So today is April 1st, or April Fools Day (this is true, not a joke).

April Fools’ Day, also referred to by some as “All Fools’ Day” is an informal holiday celebrated every year on April 1st. The day is not a national holiday in any country, however it is widely recognized as a day when people play practical jokes and hoaxes on each other, called April fools.

Hoax stories are also often found in the press and media on this day – but not on the Internet, because we all know that everything on the Internet is 100% true, right?!?

Many believe that April Fools Day originated in In Iran, where jokes are played on the 13th day of the Persian new year (Nowruz), which falls on April 1 or April 2. This day, was celebrated as far back as 536 BC, and is referred to in Iran as “Sizdah Bedar”, making it the oldest prank-tradition in the world.

As far as April Fools Day pranks go – and many of us are already expecting there to be something so outrageous that it has to be a prank, but back in 1957, the BBC pulled a prank, known as the Swiss Spaghetti Harvest prank, where they broadcast a fake film of Swiss farmers picking freshly-grown spaghetti. The BBC were later flooded with requests to purchase a spaghetti plant, forcing them to declare the film a prank on the news the next day.

While that was a clever prank, some people take April Fools Da a little too far, such as, “An Australian woman called emergency services to tell them her baby had fallen off the bed and stopped breathing. When the ambulances arrived, there was no sick baby. It was her idea of a hilarious April Fool”.

But some fairly common pranks to look out for, and some classic pranks which garnered world-wide attention include these;

On April 1, 1976 famed British astronomer and radio presenter Patrick Moore announced over the BBC that a rare alignment of the planets Pluto and Jupiter would occur at exactly 9:47 a.m. during which the effects of gravity would be nullified and everyone on earth would feel weightless for a brief moment. “At 9:47, Moore declared, ‘Jump now!’”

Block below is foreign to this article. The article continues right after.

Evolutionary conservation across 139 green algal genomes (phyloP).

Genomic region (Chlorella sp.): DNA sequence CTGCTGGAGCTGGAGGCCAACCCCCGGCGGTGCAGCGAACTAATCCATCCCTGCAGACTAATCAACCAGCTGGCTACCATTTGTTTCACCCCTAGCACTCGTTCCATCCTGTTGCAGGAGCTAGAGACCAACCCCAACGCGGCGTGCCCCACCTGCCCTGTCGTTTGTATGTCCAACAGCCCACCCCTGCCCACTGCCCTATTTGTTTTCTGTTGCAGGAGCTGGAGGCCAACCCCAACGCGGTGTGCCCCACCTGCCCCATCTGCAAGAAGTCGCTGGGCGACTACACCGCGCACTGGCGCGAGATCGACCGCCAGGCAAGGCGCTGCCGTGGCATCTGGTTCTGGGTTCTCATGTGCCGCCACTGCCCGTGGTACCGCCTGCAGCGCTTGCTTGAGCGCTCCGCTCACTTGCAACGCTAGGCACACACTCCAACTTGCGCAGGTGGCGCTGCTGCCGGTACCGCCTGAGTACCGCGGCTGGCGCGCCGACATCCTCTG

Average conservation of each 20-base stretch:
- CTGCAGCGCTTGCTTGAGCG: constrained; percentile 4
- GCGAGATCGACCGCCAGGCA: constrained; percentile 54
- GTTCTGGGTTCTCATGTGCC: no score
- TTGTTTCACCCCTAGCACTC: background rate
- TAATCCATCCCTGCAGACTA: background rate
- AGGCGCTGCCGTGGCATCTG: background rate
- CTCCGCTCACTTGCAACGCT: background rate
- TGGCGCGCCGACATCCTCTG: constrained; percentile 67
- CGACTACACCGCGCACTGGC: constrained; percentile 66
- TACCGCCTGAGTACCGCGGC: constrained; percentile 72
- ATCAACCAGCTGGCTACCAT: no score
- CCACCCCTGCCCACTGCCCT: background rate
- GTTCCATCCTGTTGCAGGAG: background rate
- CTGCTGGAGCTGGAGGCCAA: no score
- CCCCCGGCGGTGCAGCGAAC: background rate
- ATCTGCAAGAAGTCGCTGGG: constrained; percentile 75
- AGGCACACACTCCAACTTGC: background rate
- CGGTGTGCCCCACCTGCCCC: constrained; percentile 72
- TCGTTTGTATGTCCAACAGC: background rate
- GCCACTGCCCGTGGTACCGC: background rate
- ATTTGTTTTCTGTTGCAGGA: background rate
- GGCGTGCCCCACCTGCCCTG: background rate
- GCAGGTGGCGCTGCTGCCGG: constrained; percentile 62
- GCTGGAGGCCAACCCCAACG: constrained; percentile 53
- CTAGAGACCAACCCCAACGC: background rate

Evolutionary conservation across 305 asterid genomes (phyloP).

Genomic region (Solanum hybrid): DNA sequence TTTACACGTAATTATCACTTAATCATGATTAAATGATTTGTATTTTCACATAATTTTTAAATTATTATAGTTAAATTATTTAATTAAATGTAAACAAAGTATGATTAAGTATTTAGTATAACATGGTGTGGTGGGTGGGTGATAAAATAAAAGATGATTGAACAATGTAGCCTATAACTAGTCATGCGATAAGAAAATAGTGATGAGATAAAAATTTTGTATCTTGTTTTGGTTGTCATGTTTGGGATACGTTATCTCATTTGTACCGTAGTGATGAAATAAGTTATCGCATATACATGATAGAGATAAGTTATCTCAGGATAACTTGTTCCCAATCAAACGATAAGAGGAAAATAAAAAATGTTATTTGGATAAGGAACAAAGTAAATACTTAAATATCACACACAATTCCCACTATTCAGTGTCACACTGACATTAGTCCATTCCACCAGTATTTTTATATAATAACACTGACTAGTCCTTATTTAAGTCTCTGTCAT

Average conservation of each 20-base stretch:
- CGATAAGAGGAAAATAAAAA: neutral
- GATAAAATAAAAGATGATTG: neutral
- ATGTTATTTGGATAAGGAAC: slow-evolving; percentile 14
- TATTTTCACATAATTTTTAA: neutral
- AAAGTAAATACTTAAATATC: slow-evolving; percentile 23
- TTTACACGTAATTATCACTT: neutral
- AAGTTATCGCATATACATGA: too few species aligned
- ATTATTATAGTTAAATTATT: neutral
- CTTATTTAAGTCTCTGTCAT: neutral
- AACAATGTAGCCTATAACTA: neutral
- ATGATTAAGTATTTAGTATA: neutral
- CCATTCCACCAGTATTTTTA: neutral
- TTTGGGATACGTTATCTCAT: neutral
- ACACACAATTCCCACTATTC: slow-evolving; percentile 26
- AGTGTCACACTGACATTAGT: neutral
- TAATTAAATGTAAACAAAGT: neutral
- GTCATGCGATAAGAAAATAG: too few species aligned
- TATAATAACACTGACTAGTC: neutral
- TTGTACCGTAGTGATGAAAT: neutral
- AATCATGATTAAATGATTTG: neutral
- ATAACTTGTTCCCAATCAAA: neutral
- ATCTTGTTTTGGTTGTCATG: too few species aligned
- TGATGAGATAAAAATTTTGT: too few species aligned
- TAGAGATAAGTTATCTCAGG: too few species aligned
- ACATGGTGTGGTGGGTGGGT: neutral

A minute passed, and then the BBC switchboard lit up with dozens of people calling in to report that the experiment had worked!

But it was all a complete prank.

In more recent years some of the best April Fools jokes have been perpetrated by the advertising industry, specifically in 1996, when Taco Bell ran a full-page ad in the New York Times announcing it had purchased the Liberty Bell and would rename it the “Taco Liberty Bell.”

In 1998, Burger King announced the rollout of its “Left-Handed Whopper”, there has been stories about glasses for dogs, canned pizza, and in 2002 a British supermarket chain called Tesco published an advertisement in the British newspaper “The Sun” announcing the successful development of a genetically modified ‘whistling carrot.’ The ad explained that the carrots had been specially engineered to grow with tapered air holes in their side, which, when fully cooked caused the carrot to whistle.

On the Internet, hoaxes are such standard fare that April Fools’ Day is barely distinguishable from any other, but this one keeps getting brought up year-in-year-out, and makes me laugh – the announcement to that every computer connected to the World Wide Web must be turned off and disconnected for Internet Cleaning Day, a 24-hour period during which useless “flotsam and jetsam” are flushed from the system.

What stories have you seen today?

Did you get fooled?

Did you pull a prank on your kids, or them on you?

We toyed with the idea of moving all the kids into each other’s beds in the middle of the night, but geez, we’re so darn tired, I just told them about it in the morning.

Stay At Home Dads (SAHD) needed for a Survey. Please.


Always happy and willing to help, I received a request from a student at the University of Regina named Nicole Storms, and she is seeking Stay-at-Home-Dad’s (SAHD’s), Dads at home currently on paternity leave, Dads, like me who are home full-time but work from home and also spend the majority of time with the children, or even a student who is also a parent but spends much of their time with the children, to complete a survey.

The fine print requires that the Dad be from a two-parent home with at least one child in the home who is under 5-years-old.

This survey is completely anonymous, it is very well written and can be completed online in under 10 minutes – but is only available in English.

I completed it and found it to have great flow and as I progressed through the survey I began to get curious about the final conclusion to see if my line of thinking is the norm or if I’m way off-base.

I don’t want to spoil the survey, but we can talk after. :)

Essentially, it is important to have fathers represented in the results, so the researcher can understand the well-being of this particular group and if this groups self-perceived wellbeing differs from the ways in which other parents see it.

The survey can be found here;  https://www.surveymonkey.com/s/YDM7H93.  Please do it, share it and together we can get Nicole more data for her project.

If you have any questions, you can contact Nicole, here;  Storms2N@uregina.ca

Thank you in advance for taking the time to help!